SONY QX "ATTACHABLE" CAMERAS
Sony has announced their QX-10 and QX-100 "smartphone-attachable" cameras. These cameras include the lens, optical zoom motors in the lenses (like in DSLR's) and the large (1") sensor...i.e., the hardware portion of a complete camera. Which, for DSLR's and point-n-shoot cameras in general, is normal.
These new Sony QX cameras rely on your NFC/wifi-linked smartphone, held in your other hand, for post-process editing, filing, sharing, etc.
A typical current "smartphone camera" is really in two parts (the lens, sensor, circuitry hardware, and the separate post-process editing, filing, sharing software/apps). The strengths of smartphone cameras is often in their software/apps', while their weaker parts are the tiny lenses and sensors. But the heavy-metal DSLR's, especially professional versions, tend to be just the opposite, i.e., strong on lens & sensor hardware and weaker on editing, filing and sharing software.
Since Nikon, Canon, et al have generally failed as an industry to bring their DSLR's along the digital-deluge of "the internet of things" (IOT), then this QX design approach is one way to tag along with the much more robustly innovative post-process features of smartphones...rather than re-invent the Android/IOS-app wheels by incorporating downloadable app's into DSLR's.
It appears this "detachable" model of bifurcated cameras can bring high quality lenses, zoom and resolution to highly mobile photography (f/1.8-4.9, 10x zoom, image stabilization, 1" sensor). But, that slight added mobility, if any, comes with the price of tieing up both hands, more weight, more pieces to juggle, etc.
Frankly, we regard this QX model as not so much a "camera attached to a smartphone," as a "smartphone attached to a camera." Basically, the QX is a point-and-shoot consumer camera (QX-10 for about $250, QX-100 for about $650), with a smartphone short-leashed to it to provide access to apps and network mobility. This "unbundles" the camera into one piece for image-capture, and another, networked piece for image-management.
Guess that's just one more approach to committing the act of photography. But, we are still holding out for DSLR's to get smart, or smartphones to get more visual. Meanwhile, we continue to demonstrate that, in many situations, a smartphone can out perform a DSLR...as shown by galleries on this web site, and @ProMobilePhoto.
FIRST "DARK SKY RESERVE" IN U.S. ANNOUNCED
The International Dark Sky Association (IDA) has announced the United States' first "Dark Sky Reserve," located in central Idaho. According to the IDA, "The Reserve’s chief draw is its wilderness quality, with its lack of development ... shrinking number of places ... where visitors can have a truly ‘off-grid’ experience, ... Central Idaho is therefore one of the last large ‘pools’ of natural nighttime darkness left in the United States. The IDA recognizes several types of "dark sky" places, of which there are many in the United States. Here is where you can learn how to start your own dark sky places program.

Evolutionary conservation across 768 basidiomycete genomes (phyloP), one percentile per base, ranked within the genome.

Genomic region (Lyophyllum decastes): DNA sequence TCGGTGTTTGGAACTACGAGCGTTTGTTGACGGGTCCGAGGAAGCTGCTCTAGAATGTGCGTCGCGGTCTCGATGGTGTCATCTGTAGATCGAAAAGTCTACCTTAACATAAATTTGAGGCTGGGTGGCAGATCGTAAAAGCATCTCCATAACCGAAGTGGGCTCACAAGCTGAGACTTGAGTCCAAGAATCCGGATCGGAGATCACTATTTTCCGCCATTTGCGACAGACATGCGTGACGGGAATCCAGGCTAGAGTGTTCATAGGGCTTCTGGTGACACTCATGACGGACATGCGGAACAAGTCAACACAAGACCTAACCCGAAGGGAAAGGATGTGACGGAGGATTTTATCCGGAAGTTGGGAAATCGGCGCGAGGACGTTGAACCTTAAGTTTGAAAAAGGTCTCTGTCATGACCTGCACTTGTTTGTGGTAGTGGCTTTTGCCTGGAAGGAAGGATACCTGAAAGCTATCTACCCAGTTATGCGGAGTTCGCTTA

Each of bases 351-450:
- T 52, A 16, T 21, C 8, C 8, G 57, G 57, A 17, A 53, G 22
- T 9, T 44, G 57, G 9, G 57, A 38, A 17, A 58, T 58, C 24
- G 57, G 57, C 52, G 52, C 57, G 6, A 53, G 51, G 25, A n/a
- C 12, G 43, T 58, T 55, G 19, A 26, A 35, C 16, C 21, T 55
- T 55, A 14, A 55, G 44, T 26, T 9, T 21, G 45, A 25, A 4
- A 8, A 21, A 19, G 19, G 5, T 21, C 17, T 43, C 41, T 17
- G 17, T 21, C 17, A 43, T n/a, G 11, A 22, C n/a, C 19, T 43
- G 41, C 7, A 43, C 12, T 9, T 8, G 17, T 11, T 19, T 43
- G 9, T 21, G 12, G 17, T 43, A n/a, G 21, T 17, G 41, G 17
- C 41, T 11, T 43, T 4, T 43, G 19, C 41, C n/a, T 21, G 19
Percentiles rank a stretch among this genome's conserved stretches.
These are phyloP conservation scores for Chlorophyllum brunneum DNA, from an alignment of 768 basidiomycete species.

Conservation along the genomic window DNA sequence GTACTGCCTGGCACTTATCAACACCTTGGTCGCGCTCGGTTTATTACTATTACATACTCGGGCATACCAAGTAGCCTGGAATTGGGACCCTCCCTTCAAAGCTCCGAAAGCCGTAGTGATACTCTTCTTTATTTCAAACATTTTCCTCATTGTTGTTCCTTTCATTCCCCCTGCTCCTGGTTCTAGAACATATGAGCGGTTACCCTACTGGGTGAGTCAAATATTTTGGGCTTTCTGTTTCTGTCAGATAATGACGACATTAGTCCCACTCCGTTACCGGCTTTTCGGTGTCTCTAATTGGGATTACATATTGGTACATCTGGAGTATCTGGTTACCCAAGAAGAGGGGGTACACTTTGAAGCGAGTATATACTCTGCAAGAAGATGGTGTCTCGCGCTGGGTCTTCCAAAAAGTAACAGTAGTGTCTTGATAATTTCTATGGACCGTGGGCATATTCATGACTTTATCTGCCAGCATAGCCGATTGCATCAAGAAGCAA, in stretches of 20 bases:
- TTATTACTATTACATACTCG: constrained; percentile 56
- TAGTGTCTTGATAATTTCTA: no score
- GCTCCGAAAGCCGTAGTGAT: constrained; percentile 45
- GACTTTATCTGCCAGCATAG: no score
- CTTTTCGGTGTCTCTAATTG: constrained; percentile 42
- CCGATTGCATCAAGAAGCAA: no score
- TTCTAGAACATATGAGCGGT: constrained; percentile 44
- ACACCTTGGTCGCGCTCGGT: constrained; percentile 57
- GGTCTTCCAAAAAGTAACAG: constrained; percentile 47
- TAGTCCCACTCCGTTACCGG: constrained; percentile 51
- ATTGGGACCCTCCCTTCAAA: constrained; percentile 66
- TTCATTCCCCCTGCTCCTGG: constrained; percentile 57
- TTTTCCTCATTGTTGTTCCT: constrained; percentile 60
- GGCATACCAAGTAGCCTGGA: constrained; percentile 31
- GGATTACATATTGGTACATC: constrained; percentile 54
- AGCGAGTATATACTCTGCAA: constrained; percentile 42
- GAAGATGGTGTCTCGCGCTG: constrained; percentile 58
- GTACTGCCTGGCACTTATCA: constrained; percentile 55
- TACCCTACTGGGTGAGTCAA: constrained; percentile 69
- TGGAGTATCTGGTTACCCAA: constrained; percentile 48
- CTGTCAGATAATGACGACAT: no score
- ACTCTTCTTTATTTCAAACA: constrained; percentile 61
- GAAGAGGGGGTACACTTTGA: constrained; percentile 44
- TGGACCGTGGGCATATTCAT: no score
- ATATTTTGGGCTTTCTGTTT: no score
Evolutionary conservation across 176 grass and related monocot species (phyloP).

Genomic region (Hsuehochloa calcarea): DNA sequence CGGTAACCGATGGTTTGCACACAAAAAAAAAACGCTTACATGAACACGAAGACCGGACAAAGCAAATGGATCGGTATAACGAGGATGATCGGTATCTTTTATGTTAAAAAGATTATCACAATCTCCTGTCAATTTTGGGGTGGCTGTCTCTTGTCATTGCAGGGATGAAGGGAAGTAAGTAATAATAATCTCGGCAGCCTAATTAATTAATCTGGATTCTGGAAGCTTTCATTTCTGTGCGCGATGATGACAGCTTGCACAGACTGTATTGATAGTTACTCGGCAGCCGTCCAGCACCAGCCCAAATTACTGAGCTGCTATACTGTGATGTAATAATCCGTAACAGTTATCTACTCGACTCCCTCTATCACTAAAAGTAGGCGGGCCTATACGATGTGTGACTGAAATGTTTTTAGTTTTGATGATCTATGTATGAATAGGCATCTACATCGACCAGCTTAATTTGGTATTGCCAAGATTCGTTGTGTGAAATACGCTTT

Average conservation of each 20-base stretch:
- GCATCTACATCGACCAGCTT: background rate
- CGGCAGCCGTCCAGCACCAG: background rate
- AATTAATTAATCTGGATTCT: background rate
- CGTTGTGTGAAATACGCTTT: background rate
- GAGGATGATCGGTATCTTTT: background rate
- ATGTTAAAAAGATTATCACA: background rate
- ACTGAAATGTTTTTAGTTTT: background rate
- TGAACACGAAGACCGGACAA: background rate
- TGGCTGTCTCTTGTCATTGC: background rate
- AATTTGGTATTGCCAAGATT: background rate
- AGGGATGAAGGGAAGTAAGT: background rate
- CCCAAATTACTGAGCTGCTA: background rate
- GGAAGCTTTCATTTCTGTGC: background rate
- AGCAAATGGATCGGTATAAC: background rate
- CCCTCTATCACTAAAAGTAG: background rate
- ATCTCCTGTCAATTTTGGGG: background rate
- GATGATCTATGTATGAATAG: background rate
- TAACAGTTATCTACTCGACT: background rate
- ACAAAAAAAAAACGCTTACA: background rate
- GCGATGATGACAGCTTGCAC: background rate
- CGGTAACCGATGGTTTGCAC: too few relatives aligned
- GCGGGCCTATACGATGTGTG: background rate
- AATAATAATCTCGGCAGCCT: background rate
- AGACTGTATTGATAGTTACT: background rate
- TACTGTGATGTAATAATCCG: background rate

*NOTE: This program is separate from NASA's "night lights" program, based on man-made light pollution.
ENTIRE WEDDING PHOTO SHOOT USING ONLY IPHONE
Ubergizmo reported recently on an entire wedding photo shoot using only an iPhone8 by photographer Barb Simkova. However; this is not the first time, by far, that a couple has used a smartphone to photograph a wedding. Check out those galleries...pretty impressive demonstration that excellent photography is 90% photographer, 10% camera*.
*Reminds us of the story ... a photographer's fan once said, "Wow, you must have a fantastic camera!" Whereupon the photographer said, "Yeh. And I like your novels, so you must have a fantastic typewriter."
TWO-SCREEN SMARTPHONE IN 2018?
WCCFTech and many others are reporting likelihood of dual-screen smartphones (and cameras) may be the next evolutionary step toward full computer/camera power in your hip pocket. Microsoft has filed for a patent on the hinge, screens, and other aspects.
GOOD NEWS! GOOGLE REPORTS SHOWING OUR PHOTOS IN SEARCHES OVER 2,000,000 TIMES
As a Trusted Google Photographer we get periodic updates on how many times Google has presented one (or more) of our photos in online searches. Today Google reports they have presented our photo of the Snohomish Library interior study area over 100,000 times, and Google is presenting at least one of our photos in searches over 1,000,000 times per year overall. Whew!
PIXEL-2 CAMERA WINS A SHOOTOUT WITH IPHONE & IPHONE
Engadget reports on a test of comparative performances in scenes with waterfront, backlit architecture, low-light bar, selfies and bokeh. Pixel 2 came out on top overall, while specific cameras had specific strengths in different conditions.
@PROMOBILEPHOTO GOES LIVE !
Today we're announcing an additional feature to the ProMobile.Photo suite of services...this "trend-watch blog.
After years of commercial photography using heavy-metal DSLR cameras to serve the marketing needs of medium-to-large businesses, we are now helping small-to-medium businesses do your own commercial photography, and in many cases using a modern smartphone camera.
Our mission for this new ProMobile.Photo service is to help you produce your own photos for advertising your specific products and services, and photos to communicate the values of your company "brand."
Please send comments, questions and requests to Lee Alley, head of Northwest Business Photography, and founder of ProMobile.Photo. He is at 425.238.9775 and Lee@ProMobile.Photo.